Main Description
Newark's volatile past is infamous. The city has become synonymous with the Black Power movement and urban crisis. Its history reveals a vibrant and contentious political culture punctuated by traditional civic pride and an understudied tradition of protest in the black community. Newark charts this important city's place in the nation, from its founding in 1666 by a dissident Puritan as a refuge from intolerance, through the days of Jim Crow and World War II civil rights activism, to the height of postwar integration and the election of its first black mayor. In this broad and balanced history of Newark, Kevin Mumford applies the concept of the public sphere to the problem of race relations, demonstrating how political ideas and print culture were instrumental in shaping African American consciousness. He draws on both public and personal archives, interpreting official documents - such as newspapers, commission testimony, and government recordsalongside interviews, political flyers, meeting minutes, and rare photos. From the migration out of the South to the rise of public housing and ethnic conflict, Newark explains the impact of African Americans on the reconstruction of American cities in the twentieth century.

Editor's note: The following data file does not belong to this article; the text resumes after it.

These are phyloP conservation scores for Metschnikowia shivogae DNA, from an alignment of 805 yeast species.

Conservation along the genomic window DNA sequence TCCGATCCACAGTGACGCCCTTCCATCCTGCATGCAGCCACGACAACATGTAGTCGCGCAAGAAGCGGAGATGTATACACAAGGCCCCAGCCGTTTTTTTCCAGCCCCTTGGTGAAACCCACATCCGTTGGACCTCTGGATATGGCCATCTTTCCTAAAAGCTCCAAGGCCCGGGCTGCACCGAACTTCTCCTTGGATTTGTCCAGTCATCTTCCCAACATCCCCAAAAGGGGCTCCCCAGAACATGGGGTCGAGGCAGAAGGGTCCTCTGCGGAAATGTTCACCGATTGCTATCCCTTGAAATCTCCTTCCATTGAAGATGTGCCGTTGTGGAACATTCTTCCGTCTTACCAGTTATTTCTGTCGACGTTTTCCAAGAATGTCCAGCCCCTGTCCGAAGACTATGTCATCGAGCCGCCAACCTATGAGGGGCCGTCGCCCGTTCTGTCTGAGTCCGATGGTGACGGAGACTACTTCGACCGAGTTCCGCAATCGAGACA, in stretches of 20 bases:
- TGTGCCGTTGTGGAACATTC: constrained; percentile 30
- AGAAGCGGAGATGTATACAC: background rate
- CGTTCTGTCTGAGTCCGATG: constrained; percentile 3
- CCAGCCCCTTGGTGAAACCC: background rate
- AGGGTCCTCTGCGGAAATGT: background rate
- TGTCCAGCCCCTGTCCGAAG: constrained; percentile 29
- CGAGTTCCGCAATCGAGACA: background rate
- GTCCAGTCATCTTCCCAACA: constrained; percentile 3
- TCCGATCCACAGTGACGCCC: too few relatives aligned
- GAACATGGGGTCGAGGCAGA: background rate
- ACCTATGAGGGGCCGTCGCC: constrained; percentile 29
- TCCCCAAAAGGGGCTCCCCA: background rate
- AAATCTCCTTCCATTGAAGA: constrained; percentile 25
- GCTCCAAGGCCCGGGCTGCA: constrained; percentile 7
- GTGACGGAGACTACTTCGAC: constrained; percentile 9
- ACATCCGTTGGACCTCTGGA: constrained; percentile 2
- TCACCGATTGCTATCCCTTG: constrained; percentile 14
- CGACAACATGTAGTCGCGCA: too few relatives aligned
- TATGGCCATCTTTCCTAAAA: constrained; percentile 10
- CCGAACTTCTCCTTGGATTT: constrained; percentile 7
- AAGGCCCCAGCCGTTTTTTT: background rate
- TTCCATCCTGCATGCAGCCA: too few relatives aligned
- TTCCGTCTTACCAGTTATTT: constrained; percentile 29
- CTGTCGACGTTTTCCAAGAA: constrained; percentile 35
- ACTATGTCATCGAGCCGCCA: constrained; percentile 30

Main Description
In recent years, nationalism has reasserted itself globally as a potent, mobilizing political force. In Turkey, the perilous state of politics--indeed the crisis of identity in the state itself--is a symptom of the rift between the secular and Islamic nationalists, today the focus of intense and acrimonious debate. In The Top Hat, the Grey Wolf, and the Crescent, Hugh Poulton traces the evolution of nationalism in Turkey since the days of the Ottoman empire, through the rule of Attatrk when secularism became the binding force of a new national identity, to the present when a Western liberal middle class battles an increasingly powerful Islamic movement. Starting with an examination of nationalism as a political ideology, Poulton profiles in detail the main contenders in the battle for Turkey's identity: the Top Hat (secular nationalism), the Grey Wolf (the pan-Turkist fringe), and the Crescent (pro- Islamic forces). Poulton also considers the effects of Turkish nationalism on various minority groups, including the Kurds and the Alevis, and sheds lights on the nationalist sentiments of Turks outside Turkey.
Main Description